One of the most common things that I face in the office anymore is questions about medicines safety. It seems like every week, Good Morning America is telling my patients that a medicine is dangerous or has previously unknown side effects.
This past week, the TV networks were all talking about the medical study showing that taking vitamins will kill you… Now, I know that is not what that study said, but that is what most of my patients heard. Even one of my nurses was asking me if she should stop taking her multivitamins.
The vitamin study was actually designed to see if there were links between a number of things and earlier death. There was a link note in earlier death in women ages 55-65 if they took a multivitamin, but this was not a CAUSE and EFFECT study. Look at this from another angle, there could be a study done tomorrow that shows a link between eating dinner at a restaurant that serves alcohol and car wrecks, but that does not mean that eating at Outback/Red Lobster/etc will cause you to have a car wreck.
This type of study was never designed to find the cause just to note associations between incidences. This fact was so over looked by the modern news media.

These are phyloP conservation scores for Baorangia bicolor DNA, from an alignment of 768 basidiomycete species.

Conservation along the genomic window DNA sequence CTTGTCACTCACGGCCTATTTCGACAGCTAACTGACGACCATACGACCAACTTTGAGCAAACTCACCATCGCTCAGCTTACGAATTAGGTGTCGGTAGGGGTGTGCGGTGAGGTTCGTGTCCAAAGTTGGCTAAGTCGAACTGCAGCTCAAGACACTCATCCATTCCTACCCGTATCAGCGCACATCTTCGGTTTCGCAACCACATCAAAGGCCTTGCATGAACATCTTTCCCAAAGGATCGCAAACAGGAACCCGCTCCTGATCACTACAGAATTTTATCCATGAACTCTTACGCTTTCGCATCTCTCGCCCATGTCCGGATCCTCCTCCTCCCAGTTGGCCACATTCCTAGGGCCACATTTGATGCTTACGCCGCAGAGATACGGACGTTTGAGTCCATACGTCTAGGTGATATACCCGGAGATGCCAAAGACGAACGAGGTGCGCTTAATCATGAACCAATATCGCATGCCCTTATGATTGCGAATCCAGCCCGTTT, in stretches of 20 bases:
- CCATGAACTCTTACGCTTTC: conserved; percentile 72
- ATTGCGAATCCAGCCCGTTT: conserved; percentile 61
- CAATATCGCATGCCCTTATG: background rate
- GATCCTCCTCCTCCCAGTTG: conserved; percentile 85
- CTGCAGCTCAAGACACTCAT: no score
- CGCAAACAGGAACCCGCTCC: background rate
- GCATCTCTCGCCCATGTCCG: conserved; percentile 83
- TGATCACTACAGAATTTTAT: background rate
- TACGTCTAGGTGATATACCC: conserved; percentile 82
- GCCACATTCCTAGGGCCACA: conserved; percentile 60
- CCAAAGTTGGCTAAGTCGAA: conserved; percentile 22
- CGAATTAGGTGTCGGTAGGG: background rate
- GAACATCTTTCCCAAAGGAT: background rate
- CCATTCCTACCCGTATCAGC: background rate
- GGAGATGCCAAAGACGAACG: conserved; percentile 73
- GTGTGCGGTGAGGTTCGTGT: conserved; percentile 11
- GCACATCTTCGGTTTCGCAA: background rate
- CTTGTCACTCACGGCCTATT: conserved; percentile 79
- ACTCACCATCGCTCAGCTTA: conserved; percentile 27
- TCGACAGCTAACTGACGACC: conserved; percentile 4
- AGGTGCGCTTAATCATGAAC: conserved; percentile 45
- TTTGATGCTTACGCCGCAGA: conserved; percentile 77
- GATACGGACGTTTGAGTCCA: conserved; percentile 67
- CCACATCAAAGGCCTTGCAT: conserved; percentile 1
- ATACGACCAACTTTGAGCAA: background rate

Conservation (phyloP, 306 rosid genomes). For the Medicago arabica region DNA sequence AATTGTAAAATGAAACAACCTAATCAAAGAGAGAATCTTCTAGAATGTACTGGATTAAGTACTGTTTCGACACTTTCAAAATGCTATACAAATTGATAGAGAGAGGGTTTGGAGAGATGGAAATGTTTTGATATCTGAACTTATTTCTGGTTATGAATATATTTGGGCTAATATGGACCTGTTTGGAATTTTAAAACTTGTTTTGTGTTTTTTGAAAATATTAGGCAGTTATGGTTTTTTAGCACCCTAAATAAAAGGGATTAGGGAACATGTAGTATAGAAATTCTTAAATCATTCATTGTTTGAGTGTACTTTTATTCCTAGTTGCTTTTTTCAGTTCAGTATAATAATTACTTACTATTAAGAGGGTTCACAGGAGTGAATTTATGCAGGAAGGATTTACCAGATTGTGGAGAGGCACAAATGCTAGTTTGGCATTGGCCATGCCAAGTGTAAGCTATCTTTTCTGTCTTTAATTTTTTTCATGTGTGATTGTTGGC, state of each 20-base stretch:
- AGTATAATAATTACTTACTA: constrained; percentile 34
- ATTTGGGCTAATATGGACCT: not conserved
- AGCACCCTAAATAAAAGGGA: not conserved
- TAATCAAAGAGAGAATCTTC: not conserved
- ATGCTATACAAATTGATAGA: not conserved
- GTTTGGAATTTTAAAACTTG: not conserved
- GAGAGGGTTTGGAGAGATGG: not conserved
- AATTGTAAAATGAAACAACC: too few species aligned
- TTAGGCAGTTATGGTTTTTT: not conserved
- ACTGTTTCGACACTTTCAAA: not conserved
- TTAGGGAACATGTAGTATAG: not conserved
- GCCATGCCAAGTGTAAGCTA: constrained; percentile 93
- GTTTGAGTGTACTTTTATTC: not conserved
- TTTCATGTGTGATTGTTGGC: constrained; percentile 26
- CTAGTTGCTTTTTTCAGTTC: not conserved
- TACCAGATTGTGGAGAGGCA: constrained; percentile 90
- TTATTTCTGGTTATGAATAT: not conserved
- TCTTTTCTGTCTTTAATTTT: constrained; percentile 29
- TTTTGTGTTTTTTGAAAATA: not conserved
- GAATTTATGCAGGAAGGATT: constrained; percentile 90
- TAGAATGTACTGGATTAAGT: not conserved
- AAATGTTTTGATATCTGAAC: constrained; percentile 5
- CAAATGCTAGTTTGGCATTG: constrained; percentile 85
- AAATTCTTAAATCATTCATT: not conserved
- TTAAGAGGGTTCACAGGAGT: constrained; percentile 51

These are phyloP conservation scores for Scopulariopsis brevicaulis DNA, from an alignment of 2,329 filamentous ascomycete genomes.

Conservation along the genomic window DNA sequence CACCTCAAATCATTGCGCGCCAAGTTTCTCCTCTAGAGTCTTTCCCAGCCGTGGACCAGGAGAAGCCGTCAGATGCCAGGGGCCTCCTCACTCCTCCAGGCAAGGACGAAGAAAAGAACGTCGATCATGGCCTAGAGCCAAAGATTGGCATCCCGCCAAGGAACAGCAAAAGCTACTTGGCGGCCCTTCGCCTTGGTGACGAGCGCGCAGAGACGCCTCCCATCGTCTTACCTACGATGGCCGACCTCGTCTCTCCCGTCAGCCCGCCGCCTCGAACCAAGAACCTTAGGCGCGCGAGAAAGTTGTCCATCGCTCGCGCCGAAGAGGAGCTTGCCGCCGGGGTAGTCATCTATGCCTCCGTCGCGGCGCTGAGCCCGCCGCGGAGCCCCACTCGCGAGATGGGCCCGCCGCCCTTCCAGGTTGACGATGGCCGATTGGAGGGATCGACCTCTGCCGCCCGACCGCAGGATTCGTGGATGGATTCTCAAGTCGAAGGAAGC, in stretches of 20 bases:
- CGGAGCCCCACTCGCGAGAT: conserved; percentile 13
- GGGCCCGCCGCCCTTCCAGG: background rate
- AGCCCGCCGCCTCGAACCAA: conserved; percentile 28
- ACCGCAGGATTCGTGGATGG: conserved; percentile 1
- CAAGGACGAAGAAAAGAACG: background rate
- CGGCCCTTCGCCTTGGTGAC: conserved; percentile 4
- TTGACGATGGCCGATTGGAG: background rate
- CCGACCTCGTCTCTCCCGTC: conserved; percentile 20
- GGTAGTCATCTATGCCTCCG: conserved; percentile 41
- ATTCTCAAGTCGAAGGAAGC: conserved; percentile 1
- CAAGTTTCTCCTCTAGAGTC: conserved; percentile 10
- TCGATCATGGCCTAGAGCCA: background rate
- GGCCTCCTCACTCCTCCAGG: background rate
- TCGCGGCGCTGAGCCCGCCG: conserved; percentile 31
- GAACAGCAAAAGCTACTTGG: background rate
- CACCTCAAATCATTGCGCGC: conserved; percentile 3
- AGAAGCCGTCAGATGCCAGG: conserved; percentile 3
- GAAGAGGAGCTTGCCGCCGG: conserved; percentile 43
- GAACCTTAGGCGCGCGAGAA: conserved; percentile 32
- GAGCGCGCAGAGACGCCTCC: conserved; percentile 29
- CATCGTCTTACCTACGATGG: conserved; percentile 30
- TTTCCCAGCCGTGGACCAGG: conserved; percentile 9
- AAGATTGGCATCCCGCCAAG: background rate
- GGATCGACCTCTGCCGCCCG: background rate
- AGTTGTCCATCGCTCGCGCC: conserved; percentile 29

Then, there are times when medicines may be deemed unsafe after a period of regular use, or have new restrictions on use. Simvastatin is a perfect example. When medicines are approved by the FDA, the drug manufacture has to prevent evidence of the medicines safety to the FDA. This means humane trials, usually double blinded placebo controlled studies. (That is the type of study where neither the doctor or patient knows if the patient is receiving the drug in question. This is the best type of study to remove most bias.) So, in human trials the drug company has to show safety data – this can be from a study on 100 people for 6 weeks to thousands of patients data for years.
These are good steps to ensure safety, however, as with simvastatin or even vioxx, once you start writing these meds for a couple of million people, doctors find out more about the medicines safety. So now simvastatin is recommended to be dosed under 40mg and under 20mg if a patient takes certain heart medicines, and vioxx was taken off the shelves all together.
I admit this is a flawed system, filled with internal bias, but it is the best we have for now. So, I implore you, the next time Katie Courick is telling you about how bad a medicine is, check her sources and get ALL the facts.
As to the link between earlier death and vitamin use, I suspect it is because people who take vitamins are more concerned with their health because of established illness, thus this represents a group more likely to die anyway. As for me, I will keep taking my vitamins till I hear of a definite causal link in a study, not just a hyped up association study.